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Perinatal and Postnatal Depression

Perinatal and Postnatal Depression

Perinatal and Postnatal Depression

Postnatal and Perinatal mental illness is a significant pregnancy and postpartum complication. Postnatal and Perinatal depression and anxiety are common, with major and minor depression rates reaching nearly 20% during pregnancy and the first three months after giving birth. 

Postpartum blues are a common but minor symptom of postpartum affective disorder. Both postnatal and perinatal psychiatric disorders impair a woman's functioning and are linked to her offspring's suboptimal development. History of depression, anxiety, or bipolar disorder, as well as psychosocial factors such as ongoing conflict with a partner, poor social support, and stressful life events, are all risk factors. Screening can detect early symptoms of depression, anxiety, and mania. Early detection and treatment of perinatal psychiatric disorders are critical for women's and their children's health.

What are perinatal and postnatal depression?

Perinatal depression encompasses both depression that develops during pregnancy (known as prenatal depression) and depression that develops after the baby is born (called postnatal or postpartum depression). Perinatal depression causes extreme anxiety, sadness, and fatigue in mothers, making it difficult to carry out daily activities, which include self-care and nursing the baby.  

What distinguishes postpartum depression from "baby blues"?

The term "baby blues" refers to mild mood changes and feelings of worry, unhappiness, and exhaustion that many women experience in the first two weeks after giving birth. Babies require 24-hour care, so it's natural for mothers to feel tired or overwhelmed sometimes. If mood changes and feelings of anxiety or unhappiness are severe or lasting longer than two weeks, it can be a symptom of postpartum depression.

Women suffering from postpartum depression are unlikely to feel better unless they receive treatment.


Symptoms of perinatal depression and postnatal depression are more or less similar. However, it varies with individuals. It can include:

➔ Irritability

➔ Feeling sad, empty, hopeless, guilty, or worthless

➔ Significant fatigue or increase in tiredness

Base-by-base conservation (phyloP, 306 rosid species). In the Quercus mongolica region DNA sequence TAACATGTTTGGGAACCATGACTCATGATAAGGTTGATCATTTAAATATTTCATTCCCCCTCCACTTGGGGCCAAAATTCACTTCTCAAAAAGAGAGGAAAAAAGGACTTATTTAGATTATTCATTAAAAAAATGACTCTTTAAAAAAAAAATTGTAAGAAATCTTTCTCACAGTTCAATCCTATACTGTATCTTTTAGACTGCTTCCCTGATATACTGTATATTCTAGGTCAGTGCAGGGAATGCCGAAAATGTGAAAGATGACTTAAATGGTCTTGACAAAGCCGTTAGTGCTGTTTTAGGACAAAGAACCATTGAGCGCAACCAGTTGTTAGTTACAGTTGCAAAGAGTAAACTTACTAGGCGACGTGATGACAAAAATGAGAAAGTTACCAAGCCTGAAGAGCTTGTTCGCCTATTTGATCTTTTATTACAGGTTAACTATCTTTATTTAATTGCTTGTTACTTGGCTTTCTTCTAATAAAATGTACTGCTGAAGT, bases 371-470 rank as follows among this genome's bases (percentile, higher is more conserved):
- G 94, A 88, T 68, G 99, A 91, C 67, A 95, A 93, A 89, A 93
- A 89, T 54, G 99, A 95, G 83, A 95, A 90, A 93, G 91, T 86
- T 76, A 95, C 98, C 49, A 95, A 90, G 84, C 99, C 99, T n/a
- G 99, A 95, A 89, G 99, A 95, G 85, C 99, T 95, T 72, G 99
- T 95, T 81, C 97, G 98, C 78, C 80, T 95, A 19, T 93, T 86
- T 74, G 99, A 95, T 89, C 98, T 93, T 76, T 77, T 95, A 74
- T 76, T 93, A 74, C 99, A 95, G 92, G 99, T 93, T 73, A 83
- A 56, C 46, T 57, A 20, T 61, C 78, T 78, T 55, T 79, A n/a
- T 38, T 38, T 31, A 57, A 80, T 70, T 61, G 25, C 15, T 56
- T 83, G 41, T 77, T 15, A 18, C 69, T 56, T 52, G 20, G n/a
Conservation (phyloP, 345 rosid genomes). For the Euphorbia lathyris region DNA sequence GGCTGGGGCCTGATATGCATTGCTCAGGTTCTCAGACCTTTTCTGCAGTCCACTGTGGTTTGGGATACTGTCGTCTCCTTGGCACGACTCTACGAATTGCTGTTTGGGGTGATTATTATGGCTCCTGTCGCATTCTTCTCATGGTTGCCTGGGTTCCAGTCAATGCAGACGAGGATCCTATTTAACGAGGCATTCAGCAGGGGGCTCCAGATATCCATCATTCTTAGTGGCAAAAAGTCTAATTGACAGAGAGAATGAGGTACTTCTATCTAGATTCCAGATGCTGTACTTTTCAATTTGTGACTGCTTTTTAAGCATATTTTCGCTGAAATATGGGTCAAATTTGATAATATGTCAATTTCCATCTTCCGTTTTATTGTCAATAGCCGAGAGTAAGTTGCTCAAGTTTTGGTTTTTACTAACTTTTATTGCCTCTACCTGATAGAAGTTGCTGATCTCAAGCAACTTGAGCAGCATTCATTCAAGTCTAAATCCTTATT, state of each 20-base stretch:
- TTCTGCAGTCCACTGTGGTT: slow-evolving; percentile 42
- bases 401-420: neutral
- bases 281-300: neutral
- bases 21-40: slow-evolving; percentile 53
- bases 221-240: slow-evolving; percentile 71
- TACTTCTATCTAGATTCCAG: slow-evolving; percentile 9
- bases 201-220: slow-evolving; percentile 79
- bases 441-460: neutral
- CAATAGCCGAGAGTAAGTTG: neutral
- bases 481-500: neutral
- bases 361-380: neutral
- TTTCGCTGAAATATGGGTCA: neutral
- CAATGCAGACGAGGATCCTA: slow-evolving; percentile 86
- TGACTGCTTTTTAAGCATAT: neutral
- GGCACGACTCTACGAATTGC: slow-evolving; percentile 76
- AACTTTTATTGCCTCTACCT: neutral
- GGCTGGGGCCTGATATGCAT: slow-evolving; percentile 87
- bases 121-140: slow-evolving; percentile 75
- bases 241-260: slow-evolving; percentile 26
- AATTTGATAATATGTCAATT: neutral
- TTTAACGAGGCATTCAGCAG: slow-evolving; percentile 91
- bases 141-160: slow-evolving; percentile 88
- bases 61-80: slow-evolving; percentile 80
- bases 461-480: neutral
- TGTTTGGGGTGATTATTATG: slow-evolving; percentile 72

➔ Difficulty with concentration, memory, or decision-making

➔ Changes in sleep pattern

➔ Loss of interest in activities you previously enjoyed

➔ Trouble bonding with your baby, or lack of interest in your baby

➔ Persistent doubts about caregiving abilities


It is normal to feel anxious, doubtful, or exhausted when going through the enormous changes of pregnancy or when caring for a new-born. In the first few days after giving birth, 50 to 80% of women experience "baby blues," a milder form of depression.

If your symptoms last more than a few weeks or interfere with your daily functioning, they may be more serious, and you should consult your doctor.

Perinatal or Postnatal depression is a medical condition that can affect any mother, regardless of age, race, income, culture, or education. It is not the fault of women, and it is not caused by anything a mother does or does not do. According to research, there is no single cause, and it appears to be caused by a combination of genetic and environmental factors. 

Life stress (for example, work demands or past trauma experiences), the physical and emotional demands of childbearing and caring for a new baby, and hormonal changes during and after pregnancy can all contribute to the development of perinatal depression.

Furthermore, a woman with a history of depression is more likely to develop perinatal depression. Moreover, a personal or family history of depression or bipolar disorder or previous experience of perinatal depression increases the chance of perinatal or postnatal depression.


If your pregnancy isn't the happiest time of your life, it's essential to know that you're not alone. Because your body, hormones, social roles, and other such factors are changing, it is natural for your mental health to suffer. There are several things you can do to cope if you are suffering from perinatal depression.

These are some things you can try:

➔ Seek assistance from your support network.

➔ Join an expecting or new parent support group.

➔ Make time to rest.

➔ Consume regular, frequent, and nutritious meals.

➔ Regular exercise, such as pre or postnatal yoga or aquatic exercise, is recommended.

Postnatal depression treatments

Postnatal depression is stressful, isolating and frightening, but treatments are available. Spending quality time with family and friends, finding “me time”, resting whenever you can, getting as much sleep as you can at night, exercising regularly, and eating a healthy diet are all things you can try on your own.

Psychological therapy - Your doctor may be able to recommend a self-help course or refer you for therapy, such as cognitive behavioural therapy (CBT), DBT, and more. Your doctor might prescribe antidepressants if your depression is severe.

Make sure to get timely help. 

Now put on your thinking hats and think about the following questions for a couple of minutes.

How would you explain the term “perinatal depression” to your students?

Can you think of some factors that may contribute to perinatal depression?

Write down your thoughts and discuss them with your students, children, and your colleagues. Listen to their views and compare them with your own. As you listen to others, note how similar or different your views are to others’.

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Happy Teaching!